We soon reached Bailey's Hotel, a summer resort of considerable popularity. We continued up the grade until we came onto the main road left by us when we descended into Doane's Valley. We got up many more pigeons, graceful birds, which the Legislature of our State should protect before they are exterminated. We moved on through heavily timber-covered hills, up and down grade, and finally came out on the south side of the mountain overlooking the canyon, some 5000 feet deep, at the bottom of which ran the San Luis Rey River. What would have been a most beautiful scene was marred by a fog which had drifted up the canyon. But the cloud effect was marvelous. We were above the clouds. A more perfect sky no human being ever saw. The clouds, or fog banks, were so heavy that it looked as if we could have walked off into them. I never saw similar cloud effects anywhere else except from Mt. Lowe, near Los Angeles, and Mt. Tamalpais, in Marin County.
We now began our descent to Warner's Ranch. It was gradual enough for some distance, and the road and trees were as charming as any human being could desire. Finally we came out onto a point overlooking the ranch. The view was simply entrancing. Imagine a vast amphitheater of 57,000 acres, surrounded by hills, dotted here and there with lakes, with streams of water like threads of burnished silver glittering in the evening light, softened by the clouds hanging over the San Luis Rey River. There were no clouds on the ranch; they stopped abruptly at the southwest corner. This vast meadow was an emerald green, studded with brilliant colored flowers. Vast herds of cattle were peacefully completing their evening meal. The road down to the ranch follows a ridge, which is so steep that no machine has ever been able to ascend it. I held my breath and trusted to the good old car that has done so much for my comfort, safety and amusement. We were all glad when the bottom was reached. We forded the river and whirled away to Warner's Hot Springs, over good meadow roads, arriving there before 7 o'clock p. m.
Some day these springs are going to be appreciated. Now only hardy travelers, as a rule, go there. Their medicinal qualities will in time be realized, and the people of Southern California will find that they have a Carlsbad within a short distance of Los Angeles, in San Diego County. We slept the sleep of the tired, weary tourist that night.
The following day we passed in bathing in the hot mineral waters, sightseeing and driving around the valley.
Saturday morning at 7:30 o'clock we bade adieu to Mr. and Mrs. Stanford and left the ranch by way of the Rancho Santa Isabel. The rain god must have been particularly partial to this beautiful ranch this season. Nowhere on our trip did we see such a splendid growth of grass and flowers, such happy looking livestock, such an air of plenty and prosperity as we did here. Leaving the ranch at the Santa Isabel store, we took the Julian road, which place we reached after a few hours' riding over winding roads good to travel on, and through scenery which was a constant source of enjoyment. Julian is one of the early settlements of San Diego County. Mining has been carried on there with varying successes and disappointments these many years. Now apple raising is its great industry. The hillsides are given over to apple culture.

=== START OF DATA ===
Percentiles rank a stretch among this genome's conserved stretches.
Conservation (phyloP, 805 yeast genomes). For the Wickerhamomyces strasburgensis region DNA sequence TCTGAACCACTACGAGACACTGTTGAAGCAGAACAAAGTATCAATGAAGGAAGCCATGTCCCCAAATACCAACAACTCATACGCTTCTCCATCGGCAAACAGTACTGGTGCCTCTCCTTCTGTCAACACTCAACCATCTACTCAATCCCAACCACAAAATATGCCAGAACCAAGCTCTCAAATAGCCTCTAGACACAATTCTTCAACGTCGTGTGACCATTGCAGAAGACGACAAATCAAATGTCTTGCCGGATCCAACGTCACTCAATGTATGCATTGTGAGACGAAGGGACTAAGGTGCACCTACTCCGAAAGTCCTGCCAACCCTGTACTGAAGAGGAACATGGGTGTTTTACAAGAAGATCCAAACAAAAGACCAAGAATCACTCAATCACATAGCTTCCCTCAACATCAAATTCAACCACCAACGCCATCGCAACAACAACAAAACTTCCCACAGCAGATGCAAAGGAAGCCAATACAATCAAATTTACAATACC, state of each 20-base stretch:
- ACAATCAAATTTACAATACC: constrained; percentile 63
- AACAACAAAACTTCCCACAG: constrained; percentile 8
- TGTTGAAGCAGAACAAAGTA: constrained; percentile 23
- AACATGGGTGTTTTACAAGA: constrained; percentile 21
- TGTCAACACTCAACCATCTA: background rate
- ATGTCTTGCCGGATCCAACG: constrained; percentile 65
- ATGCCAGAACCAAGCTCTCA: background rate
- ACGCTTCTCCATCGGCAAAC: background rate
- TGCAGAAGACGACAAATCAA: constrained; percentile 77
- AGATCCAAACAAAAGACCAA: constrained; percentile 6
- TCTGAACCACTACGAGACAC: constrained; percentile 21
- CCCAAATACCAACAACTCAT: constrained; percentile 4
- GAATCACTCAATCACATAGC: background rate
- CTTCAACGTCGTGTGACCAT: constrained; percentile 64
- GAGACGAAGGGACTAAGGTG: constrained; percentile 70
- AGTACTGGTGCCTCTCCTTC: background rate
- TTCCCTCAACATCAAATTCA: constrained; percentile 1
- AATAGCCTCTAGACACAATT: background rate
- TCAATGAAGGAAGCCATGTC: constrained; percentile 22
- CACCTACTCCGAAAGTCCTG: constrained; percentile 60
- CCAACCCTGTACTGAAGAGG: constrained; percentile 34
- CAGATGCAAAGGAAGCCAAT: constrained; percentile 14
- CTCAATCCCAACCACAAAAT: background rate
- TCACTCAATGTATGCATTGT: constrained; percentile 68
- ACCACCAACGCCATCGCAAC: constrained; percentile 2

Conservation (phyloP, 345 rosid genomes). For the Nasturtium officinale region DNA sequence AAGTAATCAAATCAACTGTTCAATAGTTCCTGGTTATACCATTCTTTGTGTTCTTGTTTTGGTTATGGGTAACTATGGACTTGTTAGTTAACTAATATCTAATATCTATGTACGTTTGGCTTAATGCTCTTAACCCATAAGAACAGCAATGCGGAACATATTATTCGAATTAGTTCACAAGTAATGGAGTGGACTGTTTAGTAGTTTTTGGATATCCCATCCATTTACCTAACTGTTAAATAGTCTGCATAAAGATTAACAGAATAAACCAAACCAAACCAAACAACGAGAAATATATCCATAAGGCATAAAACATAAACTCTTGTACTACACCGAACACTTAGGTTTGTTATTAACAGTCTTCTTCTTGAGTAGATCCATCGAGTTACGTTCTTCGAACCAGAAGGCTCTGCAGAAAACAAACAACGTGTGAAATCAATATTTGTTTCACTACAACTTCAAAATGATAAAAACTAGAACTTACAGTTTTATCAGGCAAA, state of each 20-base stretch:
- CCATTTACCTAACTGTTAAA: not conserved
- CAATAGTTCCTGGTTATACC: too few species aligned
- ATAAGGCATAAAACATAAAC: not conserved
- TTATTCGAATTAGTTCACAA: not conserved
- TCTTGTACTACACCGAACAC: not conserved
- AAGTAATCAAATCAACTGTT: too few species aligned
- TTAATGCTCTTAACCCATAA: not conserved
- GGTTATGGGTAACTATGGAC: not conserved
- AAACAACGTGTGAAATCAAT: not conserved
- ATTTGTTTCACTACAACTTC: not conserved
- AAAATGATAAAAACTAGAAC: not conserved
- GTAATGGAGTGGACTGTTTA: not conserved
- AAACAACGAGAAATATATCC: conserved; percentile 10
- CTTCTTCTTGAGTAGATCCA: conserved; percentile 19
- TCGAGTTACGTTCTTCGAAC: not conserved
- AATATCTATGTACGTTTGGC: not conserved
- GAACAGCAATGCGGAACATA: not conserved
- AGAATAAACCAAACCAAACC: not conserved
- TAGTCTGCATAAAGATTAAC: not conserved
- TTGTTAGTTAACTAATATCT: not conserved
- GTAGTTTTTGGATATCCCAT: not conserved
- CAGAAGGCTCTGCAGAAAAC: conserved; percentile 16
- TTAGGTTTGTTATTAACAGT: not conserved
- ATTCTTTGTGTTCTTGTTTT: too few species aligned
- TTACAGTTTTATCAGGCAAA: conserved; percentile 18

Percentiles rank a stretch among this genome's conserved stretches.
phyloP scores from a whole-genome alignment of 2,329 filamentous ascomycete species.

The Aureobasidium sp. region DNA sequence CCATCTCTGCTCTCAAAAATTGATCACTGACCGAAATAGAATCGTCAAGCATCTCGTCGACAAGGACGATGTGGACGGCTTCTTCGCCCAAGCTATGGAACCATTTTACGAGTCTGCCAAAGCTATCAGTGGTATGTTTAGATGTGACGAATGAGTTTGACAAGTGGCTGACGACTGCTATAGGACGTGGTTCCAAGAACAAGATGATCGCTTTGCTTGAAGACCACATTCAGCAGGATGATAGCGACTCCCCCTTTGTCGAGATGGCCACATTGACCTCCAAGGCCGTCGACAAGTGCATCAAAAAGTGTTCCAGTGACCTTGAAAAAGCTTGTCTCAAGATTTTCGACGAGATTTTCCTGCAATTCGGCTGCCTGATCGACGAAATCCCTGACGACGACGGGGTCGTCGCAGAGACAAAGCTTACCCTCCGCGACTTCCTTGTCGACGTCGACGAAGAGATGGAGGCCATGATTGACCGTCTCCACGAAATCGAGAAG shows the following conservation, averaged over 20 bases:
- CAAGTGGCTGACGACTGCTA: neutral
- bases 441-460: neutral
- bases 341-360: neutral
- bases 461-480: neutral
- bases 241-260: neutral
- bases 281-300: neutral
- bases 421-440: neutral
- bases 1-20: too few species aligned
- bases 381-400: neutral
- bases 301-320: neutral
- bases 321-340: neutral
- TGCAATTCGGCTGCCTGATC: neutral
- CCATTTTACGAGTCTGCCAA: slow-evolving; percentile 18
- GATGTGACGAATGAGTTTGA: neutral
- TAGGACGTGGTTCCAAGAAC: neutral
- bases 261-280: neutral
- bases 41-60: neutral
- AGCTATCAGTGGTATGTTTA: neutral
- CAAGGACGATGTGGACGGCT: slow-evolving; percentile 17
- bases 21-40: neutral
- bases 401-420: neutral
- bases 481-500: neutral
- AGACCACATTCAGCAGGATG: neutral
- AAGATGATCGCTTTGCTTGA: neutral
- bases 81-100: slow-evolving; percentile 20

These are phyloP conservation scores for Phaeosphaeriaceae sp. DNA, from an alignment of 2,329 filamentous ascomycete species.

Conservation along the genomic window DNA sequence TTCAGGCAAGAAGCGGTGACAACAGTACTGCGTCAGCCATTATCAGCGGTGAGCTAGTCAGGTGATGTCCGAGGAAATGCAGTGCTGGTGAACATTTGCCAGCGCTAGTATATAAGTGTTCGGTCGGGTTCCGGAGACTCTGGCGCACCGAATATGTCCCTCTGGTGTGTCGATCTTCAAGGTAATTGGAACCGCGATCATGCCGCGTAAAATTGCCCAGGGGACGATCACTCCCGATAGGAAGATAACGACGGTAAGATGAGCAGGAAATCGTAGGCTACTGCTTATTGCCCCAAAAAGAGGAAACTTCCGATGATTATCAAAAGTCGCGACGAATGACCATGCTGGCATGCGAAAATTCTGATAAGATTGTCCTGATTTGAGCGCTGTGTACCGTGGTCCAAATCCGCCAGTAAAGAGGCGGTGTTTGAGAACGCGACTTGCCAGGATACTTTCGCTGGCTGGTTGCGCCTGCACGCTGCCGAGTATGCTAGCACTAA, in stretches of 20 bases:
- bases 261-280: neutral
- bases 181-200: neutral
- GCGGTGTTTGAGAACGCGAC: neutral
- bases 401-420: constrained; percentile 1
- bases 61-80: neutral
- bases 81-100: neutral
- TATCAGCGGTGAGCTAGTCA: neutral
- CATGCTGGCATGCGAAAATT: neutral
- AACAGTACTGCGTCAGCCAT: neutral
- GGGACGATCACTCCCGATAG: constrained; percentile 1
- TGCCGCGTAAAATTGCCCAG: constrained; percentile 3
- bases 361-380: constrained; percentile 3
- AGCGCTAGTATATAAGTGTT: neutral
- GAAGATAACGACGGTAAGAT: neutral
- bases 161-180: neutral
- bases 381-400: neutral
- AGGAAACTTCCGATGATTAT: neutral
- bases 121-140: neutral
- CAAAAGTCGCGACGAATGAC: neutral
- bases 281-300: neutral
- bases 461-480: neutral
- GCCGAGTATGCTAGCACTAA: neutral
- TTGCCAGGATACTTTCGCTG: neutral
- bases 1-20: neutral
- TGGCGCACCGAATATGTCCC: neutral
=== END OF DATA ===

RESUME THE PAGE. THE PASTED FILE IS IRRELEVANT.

The trees are now laden with blossoms. As we topped a hill or crossed a divide before beginning an ascent or descent, the view backward of the apple orchards, peeping up over slight elevations in the clearings, was extremely beautiful. Leaving Julian, we whirled along over splendid roads through a rolling country, given over to fruit farming, stock raising and pasturage. We next reached Cuyamaca and visited the dam of that name, which impounds the winter rains for the San Diego Flume Company. The country around the lake showed a deficiency of rainfall.
The lake was far from full. We took our lunch at the clubhouse near the dam. After resting in the shade of the friendly oaks we then pursued our journey to Descanso. We passed through Alpine and finally entered the El Cajon Valley, famed far and wide for its muscatel grapes, which seem especially adapted to its dark red soil. The vines were in early leaf, and not as pleasing to the eye as they will be when in full bloom. Then came Bostonia, a comparatively new settlement, Rosamond, La Mesa, and finally we whirled off on a splendid road, through an unsettled country overgrown with sage and shrubs, to Del Mar.